I am full of admiration at any qualified attempt to give absolute advice in a short, digestible format. I wish we could find a survey of GPs giving definite dietary guidelines, etc., to reach a consensus.
But these two TV GPs don't appear to agree with each other. Or maybe consensus got lost at the publishing house, which gave this book the name "You Staying Young" and plastered the back with ad copy from the fountain of youth. At best, it contains a few much needed truisms to live longer, which is unfortunately very different from staying young.
I did love the chapter about Glycoslaticin and how excess glucose "gunking up" proteins is the scientific definition of aging. The GPs also seem to agree that you need to restrict your caloric intake by at least 15% and/or take supplements such as reservatol in red wine, which turns on the production of the same anti-aging Sirtuin whhich is produced in a low calorie diet.
It's all too easy to point out recent reports which say caloric restriction did not prolong life in chimps. Or that a long study showed reservatol was not a panacea. Researchers are now apparently taking a closer look at tomatoes.
It's truly not much fun to point out contradictions to simple, direct advice, especially when it appears by authors of the exact same book. All I can say is that neither reservatol nor red wine make it into the chapter "Your Vital Supplements."
Something called Acetyl-L-carnitine does make the list of once-a-days (no reason given), but according to the index, isn't recommended at all for its main claim to fame (brain health, I think), (pg 37). The book contains a long blurb regarding the nutrients in types and sizes of grapes, but later suggests that only Concord grapes are effective for some preventative cases. The advice which isn't California weird is California chemical anyway, with a list of actual medications to take if you have trouble sleeping.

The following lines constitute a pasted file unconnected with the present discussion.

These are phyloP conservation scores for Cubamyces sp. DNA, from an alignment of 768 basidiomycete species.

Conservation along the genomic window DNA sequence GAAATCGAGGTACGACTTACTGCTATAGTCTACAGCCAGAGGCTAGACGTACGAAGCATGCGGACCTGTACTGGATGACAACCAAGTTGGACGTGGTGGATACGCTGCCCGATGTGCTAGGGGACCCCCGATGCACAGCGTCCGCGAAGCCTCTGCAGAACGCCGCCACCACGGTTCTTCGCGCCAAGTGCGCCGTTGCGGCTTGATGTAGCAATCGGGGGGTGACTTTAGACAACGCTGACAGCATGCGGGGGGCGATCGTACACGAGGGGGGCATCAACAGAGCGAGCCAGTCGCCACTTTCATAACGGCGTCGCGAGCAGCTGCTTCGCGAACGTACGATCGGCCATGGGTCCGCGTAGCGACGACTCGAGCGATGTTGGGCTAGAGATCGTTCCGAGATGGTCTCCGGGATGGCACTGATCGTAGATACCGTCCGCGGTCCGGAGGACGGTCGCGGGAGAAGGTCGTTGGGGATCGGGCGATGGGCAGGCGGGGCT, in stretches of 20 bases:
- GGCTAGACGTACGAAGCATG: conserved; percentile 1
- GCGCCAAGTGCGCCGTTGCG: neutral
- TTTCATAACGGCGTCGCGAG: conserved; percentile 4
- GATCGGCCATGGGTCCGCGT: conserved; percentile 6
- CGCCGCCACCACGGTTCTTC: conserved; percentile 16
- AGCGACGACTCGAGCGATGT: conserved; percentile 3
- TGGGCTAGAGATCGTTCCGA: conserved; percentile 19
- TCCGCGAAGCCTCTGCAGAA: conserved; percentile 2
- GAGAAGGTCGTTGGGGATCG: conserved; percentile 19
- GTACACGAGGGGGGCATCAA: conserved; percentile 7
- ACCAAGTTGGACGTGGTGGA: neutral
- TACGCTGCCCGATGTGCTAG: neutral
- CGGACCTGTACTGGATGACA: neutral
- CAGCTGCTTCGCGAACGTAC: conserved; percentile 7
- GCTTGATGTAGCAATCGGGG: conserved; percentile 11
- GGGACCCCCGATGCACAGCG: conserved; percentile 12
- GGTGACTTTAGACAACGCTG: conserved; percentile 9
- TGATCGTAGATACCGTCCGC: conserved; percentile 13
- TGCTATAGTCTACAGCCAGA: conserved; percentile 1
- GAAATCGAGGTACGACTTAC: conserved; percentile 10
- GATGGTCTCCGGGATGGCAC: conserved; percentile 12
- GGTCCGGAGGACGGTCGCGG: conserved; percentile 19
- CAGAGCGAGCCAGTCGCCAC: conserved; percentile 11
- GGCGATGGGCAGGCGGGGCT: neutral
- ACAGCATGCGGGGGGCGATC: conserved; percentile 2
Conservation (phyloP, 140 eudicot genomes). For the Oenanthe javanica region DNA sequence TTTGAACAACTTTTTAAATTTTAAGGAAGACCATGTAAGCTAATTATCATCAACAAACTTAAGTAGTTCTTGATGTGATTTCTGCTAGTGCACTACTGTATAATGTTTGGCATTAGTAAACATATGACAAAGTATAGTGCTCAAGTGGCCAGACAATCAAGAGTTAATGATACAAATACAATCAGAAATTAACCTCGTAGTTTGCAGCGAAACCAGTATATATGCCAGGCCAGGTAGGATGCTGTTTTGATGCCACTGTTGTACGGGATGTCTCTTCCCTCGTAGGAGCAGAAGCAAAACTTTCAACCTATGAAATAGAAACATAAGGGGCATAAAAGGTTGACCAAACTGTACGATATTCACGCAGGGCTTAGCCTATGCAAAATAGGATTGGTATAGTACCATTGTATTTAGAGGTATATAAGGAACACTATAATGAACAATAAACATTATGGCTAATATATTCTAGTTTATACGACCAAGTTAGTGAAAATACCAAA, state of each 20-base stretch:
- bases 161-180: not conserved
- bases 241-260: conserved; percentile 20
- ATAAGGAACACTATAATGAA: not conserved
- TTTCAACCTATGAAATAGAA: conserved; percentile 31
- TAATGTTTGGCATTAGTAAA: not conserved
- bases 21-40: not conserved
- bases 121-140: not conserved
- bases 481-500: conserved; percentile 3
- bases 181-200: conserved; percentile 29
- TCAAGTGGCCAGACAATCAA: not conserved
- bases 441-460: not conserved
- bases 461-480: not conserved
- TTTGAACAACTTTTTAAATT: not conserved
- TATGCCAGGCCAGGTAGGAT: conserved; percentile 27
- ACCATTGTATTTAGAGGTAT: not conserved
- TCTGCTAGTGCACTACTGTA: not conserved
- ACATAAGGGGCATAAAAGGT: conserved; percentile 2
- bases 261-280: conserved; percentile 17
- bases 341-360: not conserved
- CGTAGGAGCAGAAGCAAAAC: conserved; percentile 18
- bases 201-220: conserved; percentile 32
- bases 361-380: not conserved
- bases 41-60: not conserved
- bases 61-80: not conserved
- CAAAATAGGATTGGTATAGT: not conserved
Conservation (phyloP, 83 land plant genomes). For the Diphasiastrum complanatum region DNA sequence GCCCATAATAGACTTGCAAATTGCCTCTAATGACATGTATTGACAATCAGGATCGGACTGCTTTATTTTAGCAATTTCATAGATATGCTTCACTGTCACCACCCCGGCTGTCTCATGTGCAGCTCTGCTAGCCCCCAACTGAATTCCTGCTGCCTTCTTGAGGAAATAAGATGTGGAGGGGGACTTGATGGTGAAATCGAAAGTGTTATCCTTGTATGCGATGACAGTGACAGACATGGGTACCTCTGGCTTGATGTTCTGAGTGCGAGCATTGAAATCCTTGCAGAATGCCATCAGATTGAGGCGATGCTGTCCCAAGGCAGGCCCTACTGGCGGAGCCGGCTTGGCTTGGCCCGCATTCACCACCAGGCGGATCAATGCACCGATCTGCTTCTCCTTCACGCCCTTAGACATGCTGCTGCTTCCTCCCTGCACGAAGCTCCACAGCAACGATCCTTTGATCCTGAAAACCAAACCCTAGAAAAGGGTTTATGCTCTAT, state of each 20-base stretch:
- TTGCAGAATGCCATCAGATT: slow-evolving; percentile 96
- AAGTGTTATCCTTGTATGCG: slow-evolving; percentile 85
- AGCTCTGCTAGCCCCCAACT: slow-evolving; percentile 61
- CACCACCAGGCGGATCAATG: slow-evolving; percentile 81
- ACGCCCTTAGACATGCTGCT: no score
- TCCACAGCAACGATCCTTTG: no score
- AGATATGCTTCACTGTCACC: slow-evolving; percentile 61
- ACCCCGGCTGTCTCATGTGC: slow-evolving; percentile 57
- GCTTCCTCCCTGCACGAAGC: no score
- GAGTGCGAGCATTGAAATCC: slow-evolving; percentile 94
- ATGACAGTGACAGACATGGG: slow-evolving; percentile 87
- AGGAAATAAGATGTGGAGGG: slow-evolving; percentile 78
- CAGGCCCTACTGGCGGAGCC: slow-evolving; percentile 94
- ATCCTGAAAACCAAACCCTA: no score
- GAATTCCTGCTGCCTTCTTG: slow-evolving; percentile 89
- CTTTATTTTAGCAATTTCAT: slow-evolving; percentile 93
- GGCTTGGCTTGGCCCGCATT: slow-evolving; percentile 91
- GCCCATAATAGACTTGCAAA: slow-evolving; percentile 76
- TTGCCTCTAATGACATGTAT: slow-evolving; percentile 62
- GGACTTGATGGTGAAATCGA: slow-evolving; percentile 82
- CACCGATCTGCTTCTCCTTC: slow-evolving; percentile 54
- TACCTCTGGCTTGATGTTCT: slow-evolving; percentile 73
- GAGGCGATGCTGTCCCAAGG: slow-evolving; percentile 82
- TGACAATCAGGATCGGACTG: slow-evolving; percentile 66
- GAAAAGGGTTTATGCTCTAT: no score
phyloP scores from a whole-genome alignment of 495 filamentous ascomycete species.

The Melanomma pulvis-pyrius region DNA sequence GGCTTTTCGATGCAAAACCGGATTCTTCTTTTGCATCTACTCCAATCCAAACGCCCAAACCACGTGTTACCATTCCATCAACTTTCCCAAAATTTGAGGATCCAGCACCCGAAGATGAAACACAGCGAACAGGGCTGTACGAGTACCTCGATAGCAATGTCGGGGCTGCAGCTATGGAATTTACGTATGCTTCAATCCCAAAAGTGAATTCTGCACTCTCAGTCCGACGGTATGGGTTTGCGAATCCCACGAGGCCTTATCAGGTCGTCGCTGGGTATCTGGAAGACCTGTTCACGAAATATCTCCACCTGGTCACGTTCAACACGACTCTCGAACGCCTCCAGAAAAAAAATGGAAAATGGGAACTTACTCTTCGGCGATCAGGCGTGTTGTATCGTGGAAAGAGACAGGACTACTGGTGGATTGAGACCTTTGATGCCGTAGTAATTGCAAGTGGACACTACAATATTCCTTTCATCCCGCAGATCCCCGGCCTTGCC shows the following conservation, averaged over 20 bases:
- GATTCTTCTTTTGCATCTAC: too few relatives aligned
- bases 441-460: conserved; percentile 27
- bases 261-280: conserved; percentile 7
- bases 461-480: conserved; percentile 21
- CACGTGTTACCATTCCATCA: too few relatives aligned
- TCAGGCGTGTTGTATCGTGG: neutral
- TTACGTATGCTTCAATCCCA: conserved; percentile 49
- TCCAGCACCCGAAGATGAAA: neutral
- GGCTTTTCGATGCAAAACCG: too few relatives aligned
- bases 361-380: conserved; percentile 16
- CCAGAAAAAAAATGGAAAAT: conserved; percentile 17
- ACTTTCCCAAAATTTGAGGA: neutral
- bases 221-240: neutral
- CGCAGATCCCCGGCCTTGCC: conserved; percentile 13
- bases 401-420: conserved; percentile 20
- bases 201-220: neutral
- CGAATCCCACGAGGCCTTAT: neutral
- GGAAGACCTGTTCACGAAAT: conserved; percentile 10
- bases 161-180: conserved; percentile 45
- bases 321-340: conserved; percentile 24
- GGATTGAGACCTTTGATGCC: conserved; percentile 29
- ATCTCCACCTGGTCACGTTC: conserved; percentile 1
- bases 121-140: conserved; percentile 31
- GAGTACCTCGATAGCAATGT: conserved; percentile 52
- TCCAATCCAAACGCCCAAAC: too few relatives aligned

Altogether, the book is the size of a monthly magazine if the font size, line spacing and full-page cartoons were cut from 1/3 of the book. But I'd much rather have caveats and discussions of medical contradictions than a medical book which ends with 32 pages of guidelines to unidentified, yoga-like postures, including, and I'm not making this up, "picking the fruit" and "monkey hears a noise".
In the book A Fan's Notes the author describes receiving insulin-shock treatment from twead and pipe doctors at a private hospital. Not only are they uncertain how or whether their treatment works, their very success in the conventions of medicine make them unable to question. All hail conventionality in medicine. But shouldn't there be more studies demonstrating that a few concrete opinions in preventative medicine are actually true?